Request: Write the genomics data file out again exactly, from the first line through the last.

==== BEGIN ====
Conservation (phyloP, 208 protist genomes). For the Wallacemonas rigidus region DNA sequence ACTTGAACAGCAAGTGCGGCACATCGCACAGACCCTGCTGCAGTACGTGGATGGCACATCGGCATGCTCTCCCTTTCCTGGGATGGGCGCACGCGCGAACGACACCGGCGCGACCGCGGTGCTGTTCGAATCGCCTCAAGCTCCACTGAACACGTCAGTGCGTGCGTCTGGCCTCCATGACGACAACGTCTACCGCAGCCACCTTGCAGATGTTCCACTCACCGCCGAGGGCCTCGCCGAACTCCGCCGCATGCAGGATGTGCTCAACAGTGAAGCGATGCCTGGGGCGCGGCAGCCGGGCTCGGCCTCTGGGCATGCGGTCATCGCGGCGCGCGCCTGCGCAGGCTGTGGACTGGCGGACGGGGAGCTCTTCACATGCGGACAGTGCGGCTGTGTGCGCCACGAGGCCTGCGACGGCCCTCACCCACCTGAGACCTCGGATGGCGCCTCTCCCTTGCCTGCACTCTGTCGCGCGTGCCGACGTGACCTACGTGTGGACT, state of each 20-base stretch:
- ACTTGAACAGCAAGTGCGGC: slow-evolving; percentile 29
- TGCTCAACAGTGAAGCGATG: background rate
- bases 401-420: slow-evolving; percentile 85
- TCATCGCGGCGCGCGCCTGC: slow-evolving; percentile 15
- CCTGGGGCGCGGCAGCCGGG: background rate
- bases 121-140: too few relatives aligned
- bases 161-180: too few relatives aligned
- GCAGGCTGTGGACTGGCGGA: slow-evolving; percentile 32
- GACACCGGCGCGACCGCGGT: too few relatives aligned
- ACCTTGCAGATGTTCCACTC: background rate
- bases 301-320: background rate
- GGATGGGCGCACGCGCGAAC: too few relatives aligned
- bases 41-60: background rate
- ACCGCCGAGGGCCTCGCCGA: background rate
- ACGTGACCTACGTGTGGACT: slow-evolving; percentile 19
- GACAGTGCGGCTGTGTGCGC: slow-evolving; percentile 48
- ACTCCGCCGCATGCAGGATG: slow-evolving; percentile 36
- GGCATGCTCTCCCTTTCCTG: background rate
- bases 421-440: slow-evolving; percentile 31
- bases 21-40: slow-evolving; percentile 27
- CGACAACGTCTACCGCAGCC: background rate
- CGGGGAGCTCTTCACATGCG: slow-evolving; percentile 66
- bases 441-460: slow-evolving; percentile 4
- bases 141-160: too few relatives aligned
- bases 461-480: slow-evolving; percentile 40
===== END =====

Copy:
Conservation (phyloP, 208 protist genomes). For the Wallacemonas rigidus region DNA sequence ACTTGAACAGCAAGTGCGGCACATCGCACAGACCCTGCTGCAGTACGTGGATGGCACATCGGCATGCTCTCCCTTTCCTGGGATGGGCGCACGCGCGAACGACACCGGCGCGACCGCGGTGCTGTTCGAATCGCCTCAAGCTCCACTGAACACGTCAGTGCGTGCGTCTGGCCTCCATGACGACAACGTCTACCGCAGCCACCTTGCAGATGTTCCACTCACCGCCGAGGGCCTCGCCGAACTCCGCCGCATGCAGGATGTGCTCAACAGTGAAGCGATGCCTGGGGCGCGGCAGCCGGGCTCGGCCTCTGGGCATGCGGTCATCGCGGCGCGCGCCTGCGCAGGCTGTGGACTGGCGGACGGGGAGCTCTTCACATGCGGACAGTGCGGCTGTGTGCGCCACGAGGCCTGCGACGGCCCTCACCCACCTGAGACCTCGGATGGCGCCTCTCCCTTGCCTGCACTCTGTCGCGCGTGCCGACGTGACCTACGTGTGGACT, state of each 20-base stretch:
- ACTTGAACAGCAAGTGCGGC: slow-evolving; percentile 29
- TGCTCAACAGTGAAGCGATG: background rate
- bases 401-420: slow-evolving; percentile 85
- TCATCGCGGCGCGCGCCTGC: slow-evolving; percentile 15
- CCTGGGGCGCGGCAGCCGGG: background rate
- bases 121-140: too few relatives aligned
- bases 161-180: too few relatives aligned
- GCAGGCTGTGGACTGGCGGA: slow-evolving; percentile 32
- GACACCGGCGCGACCGCGGT: too few relatives aligned
- ACCTTGCAGATGTTCCACTC: background rate
- bases 301-320: background rate
- GGATGGGCGCACGCGCGAAC: too few relatives aligned
- bases 41-60: background rate
- ACCGCCGAGGGCCTCGCCGA: background rate
- ACGTGACCTACGTGTGGACT: slow-evolving; percentile 19
- GACAGTGCGGCTGTGTGCGC: slow-evolving; percentile 48
- ACTCCGCCGCATGCAGGATG: slow-evolving; percentile 36
- GGCATGCTCTCCCTTTCCTG: background rate
- bases 421-440: slow-evolving; percentile 31
- bases 21-40: slow-evolving; percentile 27
- CGACAACGTCTACCGCAGCC: background rate
- CGGGGAGCTCTTCACATGCG: slow-evolving; percentile 66
- bases 441-460: slow-evolving; percentile 4
- bases 141-160: too few relatives aligned
- bases 461-480: slow-evolving; percentile 40